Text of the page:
A Rowan County business went primetime Monday, introducing countless viewers to the realness of “reborn” babies.

Eight reborn dolls were purchased for use on the show “The Good Doctor” from the Little Dreamers Reborn Nursery & Boutique, 6660 US 60 West. The business is owned by Charlotte Meadows and Karen Hutchinson.

A reborn doll is a doll that has been transformed by an artist to resemble a human infant with as much realism as possible, according to Wikipedia.

The business has been open for just over a year but is moving to Mt. Sterling, 37 South Maysville Street, on March 1, to accommodate the growing popularity of owning a reborn doll.

The business partners met when Meadows came into Hutchinson’s Kid Connection consignment shop in Farmers looking for children’s clothes.

Meadows started creating reborn dolls about seven years ago after purchasing one online for her niece, Gracie.

“My niece was obsessed with reborn babies,” said Meadows. “She watched YouTube videos constantly. She wanted one for Christmas so I researched and bought one online. I was devastated. I paid a lot of money for it and it wasn’t very good at all.”

Gracie encouraged Meadows to get into the reborn business.

“You can do this, she said, please just sit down and watch some videos with me, let’s watch some tutorials and you just think about it,” Meadows said.

Meadows then ordered her first set of supplies, created one reborn and never stopped. Her reborns have been sold across the globe, including many in Europe.

Meadows’ babies also were for sale in the clothing store about three years until Hutchinson decided to go out of business. That led to the opening of Little Dreamers in December 2017.

With no formal art training, the pair have honed their skills to create lifelike dolls.

Creating a reborn involves numerous time consuming steps. A reborn has soft vinyl arms, legs and torso. A “cuddle baby” does not have lifelike arms or legs but fabric filled with a special kind of glass bead.

The reborns are created from kits that come with arms, legs and blank heads but can be customized based on a customer’s request.

Techniques include applying layer after layer of paint by hand to achieve mottling and skin tone, eyes that are open or closed, drilling out nostrils for a more realistic look, and manicured nails.

Babies are bald, have painted on hair or rooted hair added strand by strand. The rooted hair is usually mohair, alpaca, human or pre-dyed hair ordered from a doll supply store.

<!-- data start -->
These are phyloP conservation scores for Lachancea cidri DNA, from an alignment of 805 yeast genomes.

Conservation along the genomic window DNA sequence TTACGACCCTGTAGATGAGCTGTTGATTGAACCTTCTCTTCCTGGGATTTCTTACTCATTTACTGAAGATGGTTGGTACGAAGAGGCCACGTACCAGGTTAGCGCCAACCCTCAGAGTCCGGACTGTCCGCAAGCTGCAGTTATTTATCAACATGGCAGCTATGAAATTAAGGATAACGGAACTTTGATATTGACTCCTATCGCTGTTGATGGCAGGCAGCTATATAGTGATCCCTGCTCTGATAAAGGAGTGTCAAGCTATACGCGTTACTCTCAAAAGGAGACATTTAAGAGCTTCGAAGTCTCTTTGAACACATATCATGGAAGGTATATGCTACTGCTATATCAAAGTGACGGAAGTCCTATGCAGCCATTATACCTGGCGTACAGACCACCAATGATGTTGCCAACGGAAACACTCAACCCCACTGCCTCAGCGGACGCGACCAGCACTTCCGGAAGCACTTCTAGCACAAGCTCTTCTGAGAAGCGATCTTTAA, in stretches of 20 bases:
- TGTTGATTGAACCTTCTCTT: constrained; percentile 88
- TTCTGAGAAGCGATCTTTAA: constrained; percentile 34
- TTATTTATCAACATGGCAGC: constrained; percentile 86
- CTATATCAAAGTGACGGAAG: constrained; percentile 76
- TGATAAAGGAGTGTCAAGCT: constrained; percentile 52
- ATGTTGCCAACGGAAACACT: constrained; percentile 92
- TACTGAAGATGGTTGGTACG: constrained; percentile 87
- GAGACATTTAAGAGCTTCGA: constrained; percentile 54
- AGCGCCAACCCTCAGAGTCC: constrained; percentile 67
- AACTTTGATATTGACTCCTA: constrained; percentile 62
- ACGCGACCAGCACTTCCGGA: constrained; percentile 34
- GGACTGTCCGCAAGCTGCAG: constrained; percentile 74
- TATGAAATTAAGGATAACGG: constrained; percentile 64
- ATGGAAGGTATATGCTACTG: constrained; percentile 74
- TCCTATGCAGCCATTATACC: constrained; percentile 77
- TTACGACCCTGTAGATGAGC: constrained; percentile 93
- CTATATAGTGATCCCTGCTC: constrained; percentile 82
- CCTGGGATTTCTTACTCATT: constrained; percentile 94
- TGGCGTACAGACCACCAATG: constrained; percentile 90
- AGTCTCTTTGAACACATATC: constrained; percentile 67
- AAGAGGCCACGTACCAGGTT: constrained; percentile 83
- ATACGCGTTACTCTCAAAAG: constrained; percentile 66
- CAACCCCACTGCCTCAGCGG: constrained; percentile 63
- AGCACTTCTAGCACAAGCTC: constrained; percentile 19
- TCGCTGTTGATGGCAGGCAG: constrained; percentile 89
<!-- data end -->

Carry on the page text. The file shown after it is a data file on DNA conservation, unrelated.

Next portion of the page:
The reborns have weighted heads, arms and legs to feel like holding a real baby.

All Little Dreamers babies have a magnet inside the mouth to insert a pacifier, and come with a onesie or gown, hospital blanket and hat, pacifier, and birth certificate. Cry and laugh boxes can be inserted upon request.

There’s also an adoption process where little girls put on a lab coat, hair net and face mask, change a diaper and dress the baby at a changing station before having a picture taken for the Little Dreamers YouTube channel.

The time it takes to create a reborn depends on the kit and detail, anywhere from days to weeks, Hutchinson said.

Kits cost on average $20 to $300 and most of the reborns average $300. The ladies also have a layaway plan for fixed incomes.

The hobby of creating reborn baby dolls began in the early 1990s when doll enthusiasts wanted more realistic dolls.

Hutchinson said today’s customers range from little girls to women who lost children or can’t conceive to reborns bought for people with autism, dementia or those needing comfort.

Add to that list television drama series.

Hutchinson said when she answered the call from “The Good Doctor” she thought it was a prank.

The man wanted to purchase a doll that looked like a premature baby. Their Canadian credit card wouldn’t process so Hutchinson thought something was fishy. After paying through PayPal, however, they wanted seven more.

Little Dreamers had been discovered at Mt. Sterling Court Days. A medical consultant for “The Good Doctor” was so impressed with the detail of the reborns, he told producers they might want to consider getting some for the show.

“We’d really like to thank them,” Meadows said. “They didn’t have to pick us. They chose to support a little small business of two moms from Morehead, Kentucky. They didn’t have to,” she said.

“It lets other small business owners know you can get recognized outside of this area. It’s awesome,” Hutchinson added.

Recommended for you